Letters to the Front line

Story through letters between a mother and children to there father and husband during the second world war with london in great distress and the front lines treacherous living conditions. With relatively modern writing I hope you enjoy this historical tale about a Man and a Boy at war.


7. Too Late

April 1945


There is only so much I can I put into words, I have been returned home, on a boat as we speak. I have been told to be with my family at this time but don't know what that means. Your mother still doesn't write so I don't know whether you shall join me back in london. I received your news concerning the RAF, congratulations and I hear that is the safest place to be in this war.  I am so proud of you. 

Do you remember when you where eight years old? When you destroyed the front garden with your new toy plane, your mother when crazy, I couldn't stop laughing so I said i would handle it. I took you to your room and we just sat there and spoke about war and how you would love to be a pilot. Well look at you know, I am glad i never told you off for wrecking a very precious thing to your mother because we got to spend a little time together. I know it was hard for you growing up as the oldest of four and your mother and I always working but I intend to change that. When this war is over, we shall both come home heroes in the hope that your brother and sisters will never have to fight in this war.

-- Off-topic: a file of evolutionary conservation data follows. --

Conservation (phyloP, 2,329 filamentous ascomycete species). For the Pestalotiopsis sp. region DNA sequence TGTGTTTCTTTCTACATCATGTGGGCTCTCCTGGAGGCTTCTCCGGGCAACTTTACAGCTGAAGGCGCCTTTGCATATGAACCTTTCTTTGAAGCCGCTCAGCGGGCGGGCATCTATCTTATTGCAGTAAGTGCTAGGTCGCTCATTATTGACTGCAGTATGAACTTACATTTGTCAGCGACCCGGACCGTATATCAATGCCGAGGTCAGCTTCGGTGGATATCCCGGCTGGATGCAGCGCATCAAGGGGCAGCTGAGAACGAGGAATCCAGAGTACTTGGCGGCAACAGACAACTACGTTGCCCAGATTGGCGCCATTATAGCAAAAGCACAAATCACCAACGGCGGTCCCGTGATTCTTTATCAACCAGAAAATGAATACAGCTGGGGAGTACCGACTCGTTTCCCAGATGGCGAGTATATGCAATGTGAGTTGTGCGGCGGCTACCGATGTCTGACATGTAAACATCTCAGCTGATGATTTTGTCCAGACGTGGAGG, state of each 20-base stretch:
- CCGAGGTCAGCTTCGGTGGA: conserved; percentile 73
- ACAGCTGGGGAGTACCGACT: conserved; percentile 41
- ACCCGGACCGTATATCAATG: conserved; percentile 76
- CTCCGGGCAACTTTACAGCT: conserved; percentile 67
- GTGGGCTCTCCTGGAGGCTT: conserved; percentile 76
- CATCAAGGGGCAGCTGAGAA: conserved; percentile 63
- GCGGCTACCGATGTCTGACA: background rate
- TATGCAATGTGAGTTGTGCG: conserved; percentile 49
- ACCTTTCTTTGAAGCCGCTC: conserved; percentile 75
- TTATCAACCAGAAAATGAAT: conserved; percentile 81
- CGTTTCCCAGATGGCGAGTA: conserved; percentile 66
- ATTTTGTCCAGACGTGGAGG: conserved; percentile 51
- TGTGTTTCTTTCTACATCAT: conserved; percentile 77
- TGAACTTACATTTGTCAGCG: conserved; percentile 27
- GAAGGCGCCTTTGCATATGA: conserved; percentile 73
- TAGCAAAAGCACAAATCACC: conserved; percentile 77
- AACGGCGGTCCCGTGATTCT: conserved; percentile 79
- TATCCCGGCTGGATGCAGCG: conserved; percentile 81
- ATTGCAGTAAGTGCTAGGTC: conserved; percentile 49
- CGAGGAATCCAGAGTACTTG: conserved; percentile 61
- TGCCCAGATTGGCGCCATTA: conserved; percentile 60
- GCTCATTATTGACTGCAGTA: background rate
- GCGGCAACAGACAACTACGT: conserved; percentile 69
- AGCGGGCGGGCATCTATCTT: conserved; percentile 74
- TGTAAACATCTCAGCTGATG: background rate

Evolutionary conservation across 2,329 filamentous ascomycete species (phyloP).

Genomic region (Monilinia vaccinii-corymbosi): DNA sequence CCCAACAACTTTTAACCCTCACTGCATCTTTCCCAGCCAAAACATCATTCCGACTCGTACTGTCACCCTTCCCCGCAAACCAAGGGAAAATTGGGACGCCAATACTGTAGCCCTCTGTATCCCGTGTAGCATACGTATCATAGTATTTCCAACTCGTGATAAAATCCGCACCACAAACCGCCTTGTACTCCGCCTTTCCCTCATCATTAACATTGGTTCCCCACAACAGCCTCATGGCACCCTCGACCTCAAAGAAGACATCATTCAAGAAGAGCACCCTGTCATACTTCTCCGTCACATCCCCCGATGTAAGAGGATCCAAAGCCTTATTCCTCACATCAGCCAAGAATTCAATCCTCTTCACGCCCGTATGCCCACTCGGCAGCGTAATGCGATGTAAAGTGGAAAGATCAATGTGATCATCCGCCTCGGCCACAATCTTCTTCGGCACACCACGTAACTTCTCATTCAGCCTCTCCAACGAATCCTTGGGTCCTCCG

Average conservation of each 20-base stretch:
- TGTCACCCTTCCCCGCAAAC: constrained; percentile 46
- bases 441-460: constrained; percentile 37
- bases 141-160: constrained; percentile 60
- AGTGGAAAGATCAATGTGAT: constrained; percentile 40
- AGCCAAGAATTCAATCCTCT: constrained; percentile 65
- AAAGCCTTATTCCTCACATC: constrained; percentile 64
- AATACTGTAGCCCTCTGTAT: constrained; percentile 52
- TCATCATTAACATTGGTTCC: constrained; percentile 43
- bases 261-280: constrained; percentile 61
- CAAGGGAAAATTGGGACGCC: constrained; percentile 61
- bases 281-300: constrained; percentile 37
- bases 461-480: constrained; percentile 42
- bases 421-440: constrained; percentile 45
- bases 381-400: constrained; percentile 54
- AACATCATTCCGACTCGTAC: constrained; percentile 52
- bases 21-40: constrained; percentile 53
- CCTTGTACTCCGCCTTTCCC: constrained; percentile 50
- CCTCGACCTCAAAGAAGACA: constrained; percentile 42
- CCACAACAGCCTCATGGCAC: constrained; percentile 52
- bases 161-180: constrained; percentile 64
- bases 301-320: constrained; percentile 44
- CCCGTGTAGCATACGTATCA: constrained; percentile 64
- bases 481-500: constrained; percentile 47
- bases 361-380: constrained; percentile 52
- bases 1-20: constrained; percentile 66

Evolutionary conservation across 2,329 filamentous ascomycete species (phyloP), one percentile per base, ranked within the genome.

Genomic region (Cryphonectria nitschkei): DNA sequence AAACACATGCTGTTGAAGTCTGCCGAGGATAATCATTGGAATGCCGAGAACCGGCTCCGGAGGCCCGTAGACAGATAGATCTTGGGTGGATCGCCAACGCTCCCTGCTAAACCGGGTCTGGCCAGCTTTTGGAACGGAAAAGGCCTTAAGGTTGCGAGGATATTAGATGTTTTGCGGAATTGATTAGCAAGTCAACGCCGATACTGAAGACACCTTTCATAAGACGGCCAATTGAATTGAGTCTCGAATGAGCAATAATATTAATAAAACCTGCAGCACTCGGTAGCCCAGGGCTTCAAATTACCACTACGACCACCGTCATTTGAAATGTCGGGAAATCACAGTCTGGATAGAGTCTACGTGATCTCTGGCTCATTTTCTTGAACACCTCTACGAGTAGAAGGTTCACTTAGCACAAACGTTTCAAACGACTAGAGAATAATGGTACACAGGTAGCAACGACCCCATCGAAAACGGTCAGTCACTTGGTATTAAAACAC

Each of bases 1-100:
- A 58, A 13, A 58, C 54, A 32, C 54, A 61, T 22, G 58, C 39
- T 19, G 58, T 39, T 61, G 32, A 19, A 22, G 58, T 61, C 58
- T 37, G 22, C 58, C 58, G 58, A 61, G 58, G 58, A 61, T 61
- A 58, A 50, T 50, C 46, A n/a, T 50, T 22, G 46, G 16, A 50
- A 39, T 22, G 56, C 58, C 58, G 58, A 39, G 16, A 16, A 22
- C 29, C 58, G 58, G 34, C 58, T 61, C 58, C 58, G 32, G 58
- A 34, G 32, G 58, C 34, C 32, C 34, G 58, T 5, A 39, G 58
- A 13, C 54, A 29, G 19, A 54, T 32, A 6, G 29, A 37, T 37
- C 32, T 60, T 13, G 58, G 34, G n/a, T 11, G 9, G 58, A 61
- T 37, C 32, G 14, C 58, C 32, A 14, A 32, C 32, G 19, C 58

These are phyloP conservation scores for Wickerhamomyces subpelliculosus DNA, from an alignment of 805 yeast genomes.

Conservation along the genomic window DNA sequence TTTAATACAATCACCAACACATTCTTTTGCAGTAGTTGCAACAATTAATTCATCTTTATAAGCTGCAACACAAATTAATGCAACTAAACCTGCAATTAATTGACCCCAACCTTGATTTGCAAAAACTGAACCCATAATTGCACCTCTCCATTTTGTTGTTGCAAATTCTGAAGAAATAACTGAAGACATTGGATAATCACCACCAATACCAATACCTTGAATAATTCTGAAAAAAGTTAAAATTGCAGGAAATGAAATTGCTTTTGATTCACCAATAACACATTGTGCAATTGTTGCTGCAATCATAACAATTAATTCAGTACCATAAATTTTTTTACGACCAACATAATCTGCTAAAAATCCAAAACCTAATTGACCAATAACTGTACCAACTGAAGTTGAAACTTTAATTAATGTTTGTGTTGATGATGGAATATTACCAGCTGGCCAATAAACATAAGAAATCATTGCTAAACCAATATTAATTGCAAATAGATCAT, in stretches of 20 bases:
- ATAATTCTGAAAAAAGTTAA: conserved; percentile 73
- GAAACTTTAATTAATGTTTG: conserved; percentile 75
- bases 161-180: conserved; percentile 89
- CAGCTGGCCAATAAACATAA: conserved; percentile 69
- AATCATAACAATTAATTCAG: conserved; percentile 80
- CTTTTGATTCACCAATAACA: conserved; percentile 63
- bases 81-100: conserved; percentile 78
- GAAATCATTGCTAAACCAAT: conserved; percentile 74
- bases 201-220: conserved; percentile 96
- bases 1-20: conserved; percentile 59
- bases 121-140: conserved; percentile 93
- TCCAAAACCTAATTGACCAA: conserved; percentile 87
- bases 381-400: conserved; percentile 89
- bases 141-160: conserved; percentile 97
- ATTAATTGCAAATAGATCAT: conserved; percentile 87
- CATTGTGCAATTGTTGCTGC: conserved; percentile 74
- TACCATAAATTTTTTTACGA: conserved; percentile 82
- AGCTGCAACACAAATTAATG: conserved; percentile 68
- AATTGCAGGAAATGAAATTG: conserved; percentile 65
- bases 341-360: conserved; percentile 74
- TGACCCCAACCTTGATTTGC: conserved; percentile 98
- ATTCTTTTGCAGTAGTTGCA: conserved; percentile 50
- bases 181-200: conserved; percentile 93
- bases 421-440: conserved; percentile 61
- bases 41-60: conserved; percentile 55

We shall all be together soon and it won't be quite the same but I am sure we have both seen things we would rather we hadn't but thats what happens in wars. Although I have seen terrible, horrible things in this war i have seen beautiful things, like men risking there lives for men they barely knew and at christmas calling a cease fire and playing football in no mans land with the Germans.

I am sure you have learned great amounts of skills and will now have lots of jobs lined up when you leave. I don't know if you heard from your grandparents but Lucy and Jess are doing fantastically at school and are on the route to a very good education. On the other hand Albert has been a bit more of a trouble maker, running the teachers in circles and questioning everything they do, but i suppose thats both of us put into a nutshell. 

Your a smart kid, you shall always be safe in this war, and if you get scared or panic (which isn't uncommon) just think of the time you ran circles around the teachers and your mothers front garden. Be the same menace to the Germans and they will never be able to punish you. 

Keep safe my Boy


This end letter was received in a french airfield two days after Aaron Jackson had been pronounced deceased. Edward returned home and a month later the war ended. His younger brother Albert later became a RAF pilot hoping to honour his brothers memory. In there village Aaron was the only RAF officer to not come home in 1945. They dedicated a tree in his name. This tree is still standing to this day.


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